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James Young on twitter mentioned that a UV monitor was something he'd find really useful as he has sensitive skin.

James Tweet

So my thought was to use the PocketBeagle to log the UV exposure using a https://www.element14.com/community/view-product.jspa?fsku=2373588&nsku=NULL&COM=noscriptML8511 chip. It could indicate a warning or send a message to a phone when the levels are too high for too long.


The ML8511 produces an output voltage proportional to the UV level, so I needed to use one of the PocketBeagle's ADC pins to record the level. The PocketBeagle has 6 pins that take 0-1.8v and 2 that can take upto 3v, so I needed to use one of the later pins. The chip also has an "enable" pin which needs to be set high before a reading is taken.


The World Health Organisation have defined a simple index which we can use the determine some colour coded outputs. I was also thinking that the duration of exposure would be significant and the WHO have a second value called the daily UV dose which is calculated as the integral of the UVI over the day.


The ADC inputs on the BeagleBones is typically 0 to 1.8v. However the Pocket Beagle Bone has some pins that can cope with 3.3v. One of these is A6. So I attached a potentiometer between 0v and 3.3v and fed it into the A6 pin. So although the documentation does not explicitly mention it, it would appear that the output 0 -> 1 represents voltages 0 -> 3.3v.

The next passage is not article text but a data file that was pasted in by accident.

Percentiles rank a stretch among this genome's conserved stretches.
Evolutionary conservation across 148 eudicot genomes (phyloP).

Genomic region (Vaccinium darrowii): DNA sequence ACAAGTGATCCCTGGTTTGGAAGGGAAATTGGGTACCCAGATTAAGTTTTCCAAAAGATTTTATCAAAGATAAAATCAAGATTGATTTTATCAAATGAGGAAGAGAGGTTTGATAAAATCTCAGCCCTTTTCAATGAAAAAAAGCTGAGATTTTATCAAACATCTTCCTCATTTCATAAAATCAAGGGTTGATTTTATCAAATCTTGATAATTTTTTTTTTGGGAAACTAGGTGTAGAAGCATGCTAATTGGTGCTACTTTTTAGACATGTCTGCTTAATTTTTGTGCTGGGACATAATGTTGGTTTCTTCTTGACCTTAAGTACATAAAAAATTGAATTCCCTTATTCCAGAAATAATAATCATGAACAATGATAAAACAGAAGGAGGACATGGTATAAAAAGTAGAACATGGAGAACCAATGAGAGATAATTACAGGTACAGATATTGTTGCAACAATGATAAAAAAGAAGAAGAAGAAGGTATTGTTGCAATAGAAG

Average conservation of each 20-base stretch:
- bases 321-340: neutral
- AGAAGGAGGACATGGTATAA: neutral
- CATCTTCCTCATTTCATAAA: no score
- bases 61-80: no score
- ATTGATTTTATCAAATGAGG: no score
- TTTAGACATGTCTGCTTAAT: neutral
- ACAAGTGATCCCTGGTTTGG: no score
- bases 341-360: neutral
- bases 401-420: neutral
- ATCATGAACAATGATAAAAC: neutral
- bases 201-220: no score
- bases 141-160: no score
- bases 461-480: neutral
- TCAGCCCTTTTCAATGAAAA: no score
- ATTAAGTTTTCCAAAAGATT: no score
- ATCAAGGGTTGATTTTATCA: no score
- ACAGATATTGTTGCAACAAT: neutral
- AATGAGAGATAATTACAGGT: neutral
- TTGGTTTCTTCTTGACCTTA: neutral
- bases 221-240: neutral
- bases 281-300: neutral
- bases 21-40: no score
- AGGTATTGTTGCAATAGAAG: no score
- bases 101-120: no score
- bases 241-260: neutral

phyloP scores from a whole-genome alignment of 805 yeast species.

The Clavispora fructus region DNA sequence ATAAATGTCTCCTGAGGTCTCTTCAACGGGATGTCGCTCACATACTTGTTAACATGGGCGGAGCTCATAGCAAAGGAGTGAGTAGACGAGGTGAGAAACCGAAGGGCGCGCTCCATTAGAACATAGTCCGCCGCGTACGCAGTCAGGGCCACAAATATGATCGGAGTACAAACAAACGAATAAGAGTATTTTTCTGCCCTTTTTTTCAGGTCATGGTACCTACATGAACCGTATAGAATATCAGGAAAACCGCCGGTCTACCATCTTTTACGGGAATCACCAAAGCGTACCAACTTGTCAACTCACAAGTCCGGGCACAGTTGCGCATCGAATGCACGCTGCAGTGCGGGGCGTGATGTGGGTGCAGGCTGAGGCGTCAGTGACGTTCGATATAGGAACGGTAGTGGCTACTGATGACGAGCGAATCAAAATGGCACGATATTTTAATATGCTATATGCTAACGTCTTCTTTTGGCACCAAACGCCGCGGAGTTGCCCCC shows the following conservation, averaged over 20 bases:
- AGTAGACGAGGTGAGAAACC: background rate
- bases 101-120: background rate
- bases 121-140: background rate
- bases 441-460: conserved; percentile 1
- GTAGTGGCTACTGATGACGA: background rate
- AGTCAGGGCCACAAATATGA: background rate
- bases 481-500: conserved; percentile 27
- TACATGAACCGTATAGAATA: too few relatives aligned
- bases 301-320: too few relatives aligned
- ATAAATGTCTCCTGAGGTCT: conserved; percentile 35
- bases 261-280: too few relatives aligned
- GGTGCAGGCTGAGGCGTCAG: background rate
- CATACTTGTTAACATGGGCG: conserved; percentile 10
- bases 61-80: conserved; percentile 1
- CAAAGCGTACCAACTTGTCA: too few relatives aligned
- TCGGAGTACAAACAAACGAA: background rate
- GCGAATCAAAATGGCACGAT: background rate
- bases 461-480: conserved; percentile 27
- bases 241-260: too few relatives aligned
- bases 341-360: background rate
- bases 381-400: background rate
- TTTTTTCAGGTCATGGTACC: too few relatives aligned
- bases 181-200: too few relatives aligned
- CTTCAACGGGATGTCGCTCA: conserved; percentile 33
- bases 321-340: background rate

{gallery} Analogue In


Testing: Wiring up a potentiometer to check the A6 input

Test 1 Floating

Test 1: Floating

Test 2 1v

Test 2: 1v

Test 3 3.3v

Test 3: 3,3v


To test the output I wired up an RGB LED as below, and checked it using the blink LED demo to confirm the pin I was using for the enable for the ML8511. This turned out to be P1_04.

LED Pins1

The System Reference manual for the Pocket Beagle mentions that it supports "4 Pulse Width Modulation outputs accessible with 2 enabled by default"


I checked with the config-pin command to confirm that the pin P2_3 that I wanted to use was enabled for PWM and it appears to be ok.



debian@beaglebone:~$ config-pin -l P2_3
default gpio gpio_pu gpio_pd gpio_input pwm


I wired up PWM1A, PWM0A and GPIO23 to the LED and checked that it could dim these using analogWrite

Pocket Beagle Pins

var b = require('bonescript');
var f = 0.1;

rampLED = function() {
 f=f + 0.1;
 if (f>1) { f=0.1; }
 b.analogWrite('P2_1', f, 2000.0);
 b.analogWrite('P1_36', f, 2000.0);
 b.analogWrite('P2_3', f, 2000.0); 

timer = setInterval(rampLED, 100);

stopTimer = function() {

setTimeout(stopTimer, 30000);




Simple demo

When I combined my code together I found that the analogRead was quite slow to return so I adjusted my code to only check every 10s to avoid reading the value faster than the API could handle.


To test the levels I used the potentiometer and the following simple code:


var b = require('bonescript');
console.log('Starting UVMonitor');

function writeLED(err,value) {
    var col = [0,0,0];

     if (value < 0.3) { 
         col = [0,1,0];
     else if (value < 0.8) {
         col = [1,1,0];
     else if (value >= 0.8) {
         col = [1,0,0];
     b.analogWrite('P2_1', col[0], 2000.0);
     b.analogWrite('P1_36', col[1], 2000.0);
     b.analogWrite('P2_3', col[2], 2000.0); 

     b.digitalWrite('P1_4', b.LOW);

function checkSensor() {
     b.pinMode('P1_4', b.OUTPUT);
     b.digitalWrite('P1_4', b.HIGH);
     setTimeout(checkInput, 500)

function checkInput() {
 b.analogRead('A6',writeLED );

timer = setInterval(checkSensor, 1000);


Using the cloud9 IDE saved the file into the cloud9/autoruns directory so it would start on bootup.